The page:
Friday, February 17, 2012

Come Back Nicki, Come Back

About a week ago, I had an argument with some friends about Nicki Minaj and her relative quality as a musician. Most of them thought little of Ms. Minaj's work, particularly the type of self-consciously vacuous pop music she currently seems most interested in purveying, in the manner of 2010's Pink Friday and its upcoming sequel Roman Reloaded. I maintained that, despite Pink Friday's rather feeble attempts at inoffensive pop-rap ("pap") crossovers, Nicki Minaj was once a rapper of great promise. Scratch that: at one point a few years ago she was a rapper of insane promise, poised to become listed among the best emcees on popular radio. Of course much has already been said about Nicki's chameleonic rapping style, how it encompasses a range of different personality and sexuality types, what it says about gender in hip-hop, etc. I wasn't particularly interested in rehashing any of that material, but I did want to make the point that Ms. Minaj once possessed devastating rhyming skill, even if her MO had been compromised ever since she started releasing albums proper. A few days later, one of my friends emailed me, asking to recommend a specific Minaj mixtape, since I had evangelized her early mixtape appearances so stridently. I replied and sent: check out Beam Me Up Scotty. My friend, never predisposed toward liking Nicki before, loved it, and immediately asked for further suggestions. He had no idea, from what he had seen on TV and heard on the radio, that Nicki Minaj could actually rap.

Of course, there are legions of Nicki fans, hip-hop heads and music critics (especially those who self-describe as "poptimist") who disagree. Maura Johnston maintains that Pink Friday holds up better than Kanye's My Beautiful Dark Twisted Fantasy. The platinum success of Friday and its attendant "controversial" Grammy performance and multiple nominations prove that there are obviously a lot of people who love the modern Nicki of "Super Bass" and "Right Thru Me." In this year's Village Voice Pazz & Jop poll, "Super Bass" was voted the third best single of 2011. Pink Friday was culturally significant to the point where non-music writers got on the Minaj train: check out this piece from The Atlantic's Conor Friedersdorf, where he calls Pink Friday "catchy" and expresses his love of the song's "poppy hook, the pleasing cadence of the rap."* Of course there are things to admire about Nicki's persona, her relatively lucid (for hip-hop) stance against gay-bashing, her forthrightness in calling out her abusive father, etc. I wouldn't deny any of that. But this still doesn't change anything about her music post-Friday, which is the sound of compelling artistry and wordplay being focus-grouped to oblivion.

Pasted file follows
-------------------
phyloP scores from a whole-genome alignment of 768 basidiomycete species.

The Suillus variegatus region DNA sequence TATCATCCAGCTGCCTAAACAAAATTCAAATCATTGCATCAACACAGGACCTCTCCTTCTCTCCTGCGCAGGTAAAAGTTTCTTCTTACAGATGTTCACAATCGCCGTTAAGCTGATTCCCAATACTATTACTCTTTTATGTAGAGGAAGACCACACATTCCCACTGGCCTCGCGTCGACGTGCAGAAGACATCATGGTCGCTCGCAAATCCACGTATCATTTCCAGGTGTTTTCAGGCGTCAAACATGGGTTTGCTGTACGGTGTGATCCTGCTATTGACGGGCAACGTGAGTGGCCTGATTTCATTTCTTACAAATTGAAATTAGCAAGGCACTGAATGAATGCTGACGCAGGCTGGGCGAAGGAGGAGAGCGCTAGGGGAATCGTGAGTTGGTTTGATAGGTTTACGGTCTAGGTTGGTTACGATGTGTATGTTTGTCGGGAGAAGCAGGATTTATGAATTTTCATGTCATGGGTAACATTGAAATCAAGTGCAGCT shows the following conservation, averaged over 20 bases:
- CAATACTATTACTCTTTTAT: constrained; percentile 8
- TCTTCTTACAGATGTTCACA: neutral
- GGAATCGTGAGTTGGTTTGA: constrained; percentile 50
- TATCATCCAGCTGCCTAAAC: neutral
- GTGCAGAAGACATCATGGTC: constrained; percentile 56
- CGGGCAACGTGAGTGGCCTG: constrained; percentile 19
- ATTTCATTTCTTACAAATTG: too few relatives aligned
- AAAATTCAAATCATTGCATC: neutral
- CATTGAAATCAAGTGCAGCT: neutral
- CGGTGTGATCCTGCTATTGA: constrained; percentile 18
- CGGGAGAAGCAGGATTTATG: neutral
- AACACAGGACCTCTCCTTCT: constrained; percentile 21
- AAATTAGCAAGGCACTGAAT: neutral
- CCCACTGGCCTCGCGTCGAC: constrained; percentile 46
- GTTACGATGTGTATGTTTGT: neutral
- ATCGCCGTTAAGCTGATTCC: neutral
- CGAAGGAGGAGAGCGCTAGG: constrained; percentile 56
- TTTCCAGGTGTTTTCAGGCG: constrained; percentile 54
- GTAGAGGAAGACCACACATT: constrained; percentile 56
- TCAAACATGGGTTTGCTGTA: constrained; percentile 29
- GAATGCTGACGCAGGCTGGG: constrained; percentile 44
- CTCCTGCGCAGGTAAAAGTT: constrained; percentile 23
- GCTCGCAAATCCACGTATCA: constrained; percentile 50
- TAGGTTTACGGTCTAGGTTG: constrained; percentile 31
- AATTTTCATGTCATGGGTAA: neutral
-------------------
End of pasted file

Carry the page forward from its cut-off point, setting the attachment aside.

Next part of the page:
The love for "Super Bass" particularly rankles me. As someone with a deep, abiding love for awesome bass tones, "Super" fails to measure up. The song's chintzy synth claps and pretuned chorus register with no impact, like the opposite of bass. The song is pure air syrup, and has about as much content as that implies--to me, its sonic architecture is the opposite of what hip-hop is supposed to be about. Pink Friday is rife with tracks like that, though--some where Nicki opts to sing autotuned pop hooks, others where she opts to rap, but poorly, and always about the same vacuous nonsense in that stunted, self-conscious style that Kanye made very popular. Call me an old man, but I just wasn't onboard with all the artistics concessions major label Nicki seemed willing, even eager to make, and Roman Reloaded looks to be more of the same: